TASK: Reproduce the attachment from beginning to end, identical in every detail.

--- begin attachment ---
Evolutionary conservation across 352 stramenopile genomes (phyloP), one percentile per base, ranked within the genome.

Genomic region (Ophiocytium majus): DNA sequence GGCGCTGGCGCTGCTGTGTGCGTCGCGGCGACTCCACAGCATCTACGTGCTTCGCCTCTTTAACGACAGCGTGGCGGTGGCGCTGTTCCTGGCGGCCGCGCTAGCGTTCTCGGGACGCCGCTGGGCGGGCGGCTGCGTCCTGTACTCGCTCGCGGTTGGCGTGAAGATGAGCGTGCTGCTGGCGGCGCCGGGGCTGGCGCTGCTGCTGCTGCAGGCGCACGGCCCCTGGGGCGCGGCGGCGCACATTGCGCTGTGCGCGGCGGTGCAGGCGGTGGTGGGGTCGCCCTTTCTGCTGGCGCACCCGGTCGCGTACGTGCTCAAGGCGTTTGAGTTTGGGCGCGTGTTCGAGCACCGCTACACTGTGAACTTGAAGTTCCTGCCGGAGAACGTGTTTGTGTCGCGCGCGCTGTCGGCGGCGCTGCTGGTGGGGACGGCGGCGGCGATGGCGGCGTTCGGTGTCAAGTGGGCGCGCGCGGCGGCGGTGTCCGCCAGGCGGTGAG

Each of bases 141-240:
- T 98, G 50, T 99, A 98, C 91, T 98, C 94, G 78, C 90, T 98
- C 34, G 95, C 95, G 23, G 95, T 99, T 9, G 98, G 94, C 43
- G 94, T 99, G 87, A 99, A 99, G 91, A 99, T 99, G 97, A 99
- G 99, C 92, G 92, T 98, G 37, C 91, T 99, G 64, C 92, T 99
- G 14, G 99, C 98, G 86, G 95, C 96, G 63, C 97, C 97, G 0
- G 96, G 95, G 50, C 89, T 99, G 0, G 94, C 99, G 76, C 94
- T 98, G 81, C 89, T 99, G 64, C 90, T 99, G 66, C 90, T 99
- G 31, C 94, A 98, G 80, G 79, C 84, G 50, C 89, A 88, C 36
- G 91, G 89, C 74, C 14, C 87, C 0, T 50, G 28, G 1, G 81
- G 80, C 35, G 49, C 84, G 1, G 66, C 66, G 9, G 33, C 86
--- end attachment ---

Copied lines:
Evolutionary conservation across 352 stramenopile genomes (phyloP), one percentile per base, ranked within the genome.

Genomic region (Ophiocytium majus): DNA sequence GGCGCTGGCGCTGCTGTGTGCGTCGCGGCGACTCCACAGCATCTACGTGCTTCGCCTCTTTAACGACAGCGTGGCGGTGGCGCTGTTCCTGGCGGCCGCGCTAGCGTTCTCGGGACGCCGCTGGGCGGGCGGCTGCGTCCTGTACTCGCTCGCGGTTGGCGTGAAGATGAGCGTGCTGCTGGCGGCGCCGGGGCTGGCGCTGCTGCTGCTGCAGGCGCACGGCCCCTGGGGCGCGGCGGCGCACATTGCGCTGTGCGCGGCGGTGCAGGCGGTGGTGGGGTCGCCCTTTCTGCTGGCGCACCCGGTCGCGTACGTGCTCAAGGCGTTTGAGTTTGGGCGCGTGTTCGAGCACCGCTACACTGTGAACTTGAAGTTCCTGCCGGAGAACGTGTTTGTGTCGCGCGCGCTGTCGGCGGCGCTGCTGGTGGGGACGGCGGCGGCGATGGCGGCGTTCGGTGTCAAGTGGGCGCGCGCGGCGGCGGTGTCCGCCAGGCGGTGAG

Each of bases 141-240:
- T 98, G 50, T 99, A 98, C 91, T 98, C 94, G 78, C 90, T 98
- C 34, G 95, C 95, G 23, G 95, T 99, T 9, G 98, G 94, C 43
- G 94, T 99, G 87, A 99, A 99, G 91, A 99, T 99, G 97, A 99
- G 99, C 92, G 92, T 98, G 37, C 91, T 99, G 64, C 92, T 99
- G 14, G 99, C 98, G 86, G 95, C 96, G 63, C 97, C 97, G 0
- G 96, G 95, G 50, C 89, T 99, G 0, G 94, C 99, G 76, C 94
- T 98, G 81, C 89, T 99, G 64, C 90, T 99, G 66, C 90, T 99
- G 31, C 94, A 98, G 80, G 79, C 84, G 50, C 89, A 88, C 36
- G 91, G 89, C 74, C 14, C 87, C 0, T 50, G 28, G 1, G 81
- G 80, C 35, G 49, C 84, G 1, G 66, C 66, G 9, G 33, C 86